Therefore, it can benefit any size organization that requires a robust virtualization environment. However, the extreme simplicity of HCI makes it most beneficial in use cases where IT staff is limited. Small and medium businesses (SMB), distributed enterprises with many remote offices or branch offices (ROBO), and managed service providers (MSPs) typically have on-premises staffing issues that make HCI an ideal choice.
In an SMB, the entire IT staff may be one full-time or even part-time IT administrator. The complexity of a 3-2-1 architecture can be extremely challenging. It can require levels of training and certification that make managing administrators either under-trained or too expensive to afford. The simplicity of HCI, in contrast, allows it to be managed easily by a junior administrator or allows a more senior administrator to simply spend less time managing the infrastructure and more time delivering better applications and services for the business.
In a distributed enterprise, remote or branch offices and stores rarely have dedicated IT staff. These remote locations often require frequent visits from IT staff, which can result in high travel costs and lower productivity. MSPs face this same issue with their clients. The simplicity of HCI includes multiple redundancies for high availability, failure handling, and self-healing. A failed drive at a remote site does not cause an outage and does not require immediate replacement, cutting down on IT staff visits. Greater uptime and accessible remote monitoring and management lead to lower travel costs of IT staff to these locations and significantly lower operating costs, not to mention the increase in productivity.
HCI and Edge Computing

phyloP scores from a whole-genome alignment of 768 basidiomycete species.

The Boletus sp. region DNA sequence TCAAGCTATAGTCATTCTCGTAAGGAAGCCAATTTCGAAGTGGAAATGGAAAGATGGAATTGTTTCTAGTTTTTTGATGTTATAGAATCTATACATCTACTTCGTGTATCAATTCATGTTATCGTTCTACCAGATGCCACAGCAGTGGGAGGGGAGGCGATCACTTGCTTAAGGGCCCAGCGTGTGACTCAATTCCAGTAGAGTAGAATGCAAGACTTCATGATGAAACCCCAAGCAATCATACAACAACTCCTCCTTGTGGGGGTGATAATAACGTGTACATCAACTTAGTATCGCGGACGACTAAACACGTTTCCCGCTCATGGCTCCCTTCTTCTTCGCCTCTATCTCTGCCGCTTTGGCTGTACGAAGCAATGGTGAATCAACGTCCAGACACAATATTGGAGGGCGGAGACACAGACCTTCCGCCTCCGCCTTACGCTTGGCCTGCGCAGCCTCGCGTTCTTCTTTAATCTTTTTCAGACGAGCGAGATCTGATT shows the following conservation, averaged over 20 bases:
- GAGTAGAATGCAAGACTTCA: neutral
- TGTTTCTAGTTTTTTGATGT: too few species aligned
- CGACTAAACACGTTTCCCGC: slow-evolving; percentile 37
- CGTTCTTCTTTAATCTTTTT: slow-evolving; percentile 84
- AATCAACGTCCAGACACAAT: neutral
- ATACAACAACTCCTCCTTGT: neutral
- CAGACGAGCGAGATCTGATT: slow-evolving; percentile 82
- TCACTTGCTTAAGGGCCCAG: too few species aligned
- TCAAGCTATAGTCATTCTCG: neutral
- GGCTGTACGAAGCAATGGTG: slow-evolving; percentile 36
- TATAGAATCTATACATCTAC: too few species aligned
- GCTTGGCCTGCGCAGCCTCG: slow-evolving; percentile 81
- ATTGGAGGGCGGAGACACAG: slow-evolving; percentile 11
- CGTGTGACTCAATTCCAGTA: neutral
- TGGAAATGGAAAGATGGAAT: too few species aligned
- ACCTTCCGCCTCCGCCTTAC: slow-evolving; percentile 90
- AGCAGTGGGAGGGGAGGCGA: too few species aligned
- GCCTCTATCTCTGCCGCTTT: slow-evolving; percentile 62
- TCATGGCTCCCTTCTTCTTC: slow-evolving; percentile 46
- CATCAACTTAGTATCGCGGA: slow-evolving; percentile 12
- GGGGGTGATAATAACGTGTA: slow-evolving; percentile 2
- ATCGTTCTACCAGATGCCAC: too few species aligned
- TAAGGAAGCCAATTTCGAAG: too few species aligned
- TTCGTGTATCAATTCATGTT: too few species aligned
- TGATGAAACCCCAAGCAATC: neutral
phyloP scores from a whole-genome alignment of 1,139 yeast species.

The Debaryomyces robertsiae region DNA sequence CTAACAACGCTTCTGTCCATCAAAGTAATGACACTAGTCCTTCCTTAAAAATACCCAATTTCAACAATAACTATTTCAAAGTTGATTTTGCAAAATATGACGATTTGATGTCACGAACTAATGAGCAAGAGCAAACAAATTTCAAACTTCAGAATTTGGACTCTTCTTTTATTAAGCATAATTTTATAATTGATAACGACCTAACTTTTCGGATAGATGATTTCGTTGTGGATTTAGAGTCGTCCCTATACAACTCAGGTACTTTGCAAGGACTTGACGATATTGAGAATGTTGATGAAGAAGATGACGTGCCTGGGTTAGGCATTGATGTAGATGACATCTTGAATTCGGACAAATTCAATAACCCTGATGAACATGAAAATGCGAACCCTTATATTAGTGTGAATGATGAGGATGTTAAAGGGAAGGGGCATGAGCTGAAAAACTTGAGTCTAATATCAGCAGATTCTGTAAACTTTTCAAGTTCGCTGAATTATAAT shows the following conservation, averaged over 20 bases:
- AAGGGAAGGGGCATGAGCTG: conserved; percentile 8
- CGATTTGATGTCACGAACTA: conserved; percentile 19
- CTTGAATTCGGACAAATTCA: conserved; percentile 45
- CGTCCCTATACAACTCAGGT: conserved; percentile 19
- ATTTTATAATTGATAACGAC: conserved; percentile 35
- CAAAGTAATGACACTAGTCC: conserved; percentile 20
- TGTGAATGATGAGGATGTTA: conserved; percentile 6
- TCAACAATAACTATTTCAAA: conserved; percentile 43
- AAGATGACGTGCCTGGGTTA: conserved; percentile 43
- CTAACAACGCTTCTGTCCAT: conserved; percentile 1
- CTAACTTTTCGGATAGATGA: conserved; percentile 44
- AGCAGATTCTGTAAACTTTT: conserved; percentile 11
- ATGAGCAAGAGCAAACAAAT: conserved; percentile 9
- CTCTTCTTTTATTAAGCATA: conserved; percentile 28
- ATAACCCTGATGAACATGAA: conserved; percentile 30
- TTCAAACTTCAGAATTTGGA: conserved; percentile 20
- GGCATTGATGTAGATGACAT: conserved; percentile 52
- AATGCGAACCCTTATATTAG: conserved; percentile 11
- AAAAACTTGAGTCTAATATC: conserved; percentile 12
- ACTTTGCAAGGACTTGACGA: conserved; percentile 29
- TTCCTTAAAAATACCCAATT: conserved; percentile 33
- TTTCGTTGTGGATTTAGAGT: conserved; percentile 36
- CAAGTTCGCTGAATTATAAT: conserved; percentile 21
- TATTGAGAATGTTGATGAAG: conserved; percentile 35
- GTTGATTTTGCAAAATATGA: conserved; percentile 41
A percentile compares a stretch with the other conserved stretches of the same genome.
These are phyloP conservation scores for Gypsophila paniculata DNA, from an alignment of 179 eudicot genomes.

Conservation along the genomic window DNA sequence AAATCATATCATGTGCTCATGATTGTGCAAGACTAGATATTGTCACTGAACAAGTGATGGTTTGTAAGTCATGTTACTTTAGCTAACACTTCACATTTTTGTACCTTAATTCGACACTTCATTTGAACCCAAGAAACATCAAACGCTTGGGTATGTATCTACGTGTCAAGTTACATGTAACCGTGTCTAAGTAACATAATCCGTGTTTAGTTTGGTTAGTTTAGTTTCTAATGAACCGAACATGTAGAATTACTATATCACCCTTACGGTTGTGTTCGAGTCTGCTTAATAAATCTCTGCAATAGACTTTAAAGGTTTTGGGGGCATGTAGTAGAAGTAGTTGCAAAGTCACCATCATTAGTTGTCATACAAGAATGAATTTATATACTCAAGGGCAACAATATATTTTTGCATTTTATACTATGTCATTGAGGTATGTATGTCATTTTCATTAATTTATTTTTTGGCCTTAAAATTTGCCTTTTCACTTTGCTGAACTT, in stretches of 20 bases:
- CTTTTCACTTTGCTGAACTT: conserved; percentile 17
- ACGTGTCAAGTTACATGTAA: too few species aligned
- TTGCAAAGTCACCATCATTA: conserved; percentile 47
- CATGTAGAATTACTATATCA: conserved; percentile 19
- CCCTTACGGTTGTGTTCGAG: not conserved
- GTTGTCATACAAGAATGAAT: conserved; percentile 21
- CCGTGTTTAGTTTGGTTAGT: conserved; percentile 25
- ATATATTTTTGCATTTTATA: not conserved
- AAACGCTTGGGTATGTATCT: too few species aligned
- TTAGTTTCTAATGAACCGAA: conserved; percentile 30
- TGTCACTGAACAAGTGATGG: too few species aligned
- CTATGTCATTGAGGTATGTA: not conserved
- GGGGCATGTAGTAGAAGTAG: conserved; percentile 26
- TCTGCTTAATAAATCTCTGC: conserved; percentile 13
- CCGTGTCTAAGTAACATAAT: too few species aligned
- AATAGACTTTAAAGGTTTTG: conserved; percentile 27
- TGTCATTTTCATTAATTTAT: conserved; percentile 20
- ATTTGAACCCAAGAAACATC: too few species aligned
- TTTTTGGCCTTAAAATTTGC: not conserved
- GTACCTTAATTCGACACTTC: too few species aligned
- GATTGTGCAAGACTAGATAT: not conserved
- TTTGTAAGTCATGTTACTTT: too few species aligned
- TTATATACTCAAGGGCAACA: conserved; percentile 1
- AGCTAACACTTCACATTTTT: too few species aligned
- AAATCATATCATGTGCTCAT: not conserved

Traditional systems are overkill for edge deployments, being too complex and costly. HCI allows technology to operate within a smaller hardware design, while edge computing is the processing of data outside the traditional data center, typically on the edge of a network. When combined with HCI and edge computing, emerging use cases such as AI/ML, Computer Vision, and IoT benefit from drastically reduced latency, as edge computing enables the data and processing to reside on the edge of the device’s network and allows for new data to be stored, processed and later uploaded to the cloud.
HCI can reduce the complexity associated with edge computing beyond its deployment advantages by providing provisioning, monitoring, management, and on-demand scaling capabilities. Management and monitoring tools, like Scale Computing Fleet Manager, are available to easily extend the benefits of modern HCI out to thousands of sites while enjoying cloud-like infrastructure levels of convenience.
Hyperconverged infrastructure is not only a buzzword. It is a revolutionary way of thinking about IT infrastructure that reduces IT investments in money and staffing. Although it may be difficult to determine whether a solution is truly hyperconverged, just converged, or some other pretender, it is worth investigating HCI solutions to ensure your organization can benefit from modern IT infrastructure.
As the IT industry evolves, HCI is the logical step in on-premises and cloud-integrated virtualization infrastructure. Standing still with more traditional virtualization solutions like the 3-2-1 architecture may cost organizations far more in capital, staffing, and training than switching over to the simplicity and savings of an HCI solution.